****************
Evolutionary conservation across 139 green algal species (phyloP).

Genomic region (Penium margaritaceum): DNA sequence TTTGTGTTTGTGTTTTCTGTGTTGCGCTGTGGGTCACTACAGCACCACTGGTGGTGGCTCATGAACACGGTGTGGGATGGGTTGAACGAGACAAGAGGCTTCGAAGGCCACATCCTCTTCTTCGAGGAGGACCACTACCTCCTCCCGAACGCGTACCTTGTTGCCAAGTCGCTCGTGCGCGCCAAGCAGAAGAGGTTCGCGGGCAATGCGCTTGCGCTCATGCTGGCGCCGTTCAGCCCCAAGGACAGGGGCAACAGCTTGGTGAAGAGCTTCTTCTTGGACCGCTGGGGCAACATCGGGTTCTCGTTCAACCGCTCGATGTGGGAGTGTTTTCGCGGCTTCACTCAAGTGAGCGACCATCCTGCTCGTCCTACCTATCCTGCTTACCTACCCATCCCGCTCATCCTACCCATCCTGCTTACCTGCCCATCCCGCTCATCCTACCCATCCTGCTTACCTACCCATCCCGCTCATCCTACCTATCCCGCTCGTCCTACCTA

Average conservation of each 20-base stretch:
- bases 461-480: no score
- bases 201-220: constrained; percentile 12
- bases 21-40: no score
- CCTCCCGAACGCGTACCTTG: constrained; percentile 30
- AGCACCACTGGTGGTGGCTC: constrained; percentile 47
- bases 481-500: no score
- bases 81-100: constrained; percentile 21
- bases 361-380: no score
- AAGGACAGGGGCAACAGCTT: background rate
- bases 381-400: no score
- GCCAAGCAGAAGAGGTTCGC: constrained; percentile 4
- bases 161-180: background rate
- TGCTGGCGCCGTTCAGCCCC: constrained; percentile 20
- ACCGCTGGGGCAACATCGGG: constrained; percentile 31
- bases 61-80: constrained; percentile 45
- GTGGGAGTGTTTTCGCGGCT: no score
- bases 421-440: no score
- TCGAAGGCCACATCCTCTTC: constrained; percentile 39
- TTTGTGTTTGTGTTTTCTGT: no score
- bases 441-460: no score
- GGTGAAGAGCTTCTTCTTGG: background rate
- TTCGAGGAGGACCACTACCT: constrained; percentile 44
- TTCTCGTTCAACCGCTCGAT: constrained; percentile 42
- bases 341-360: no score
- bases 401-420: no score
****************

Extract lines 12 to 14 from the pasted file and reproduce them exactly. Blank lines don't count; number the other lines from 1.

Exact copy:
- AAGGACAGGGGCAACAGCTT: background rate
- bases 381-400: no score
- GCCAAGCAGAAGAGGTTCGC: constrained; percentile 4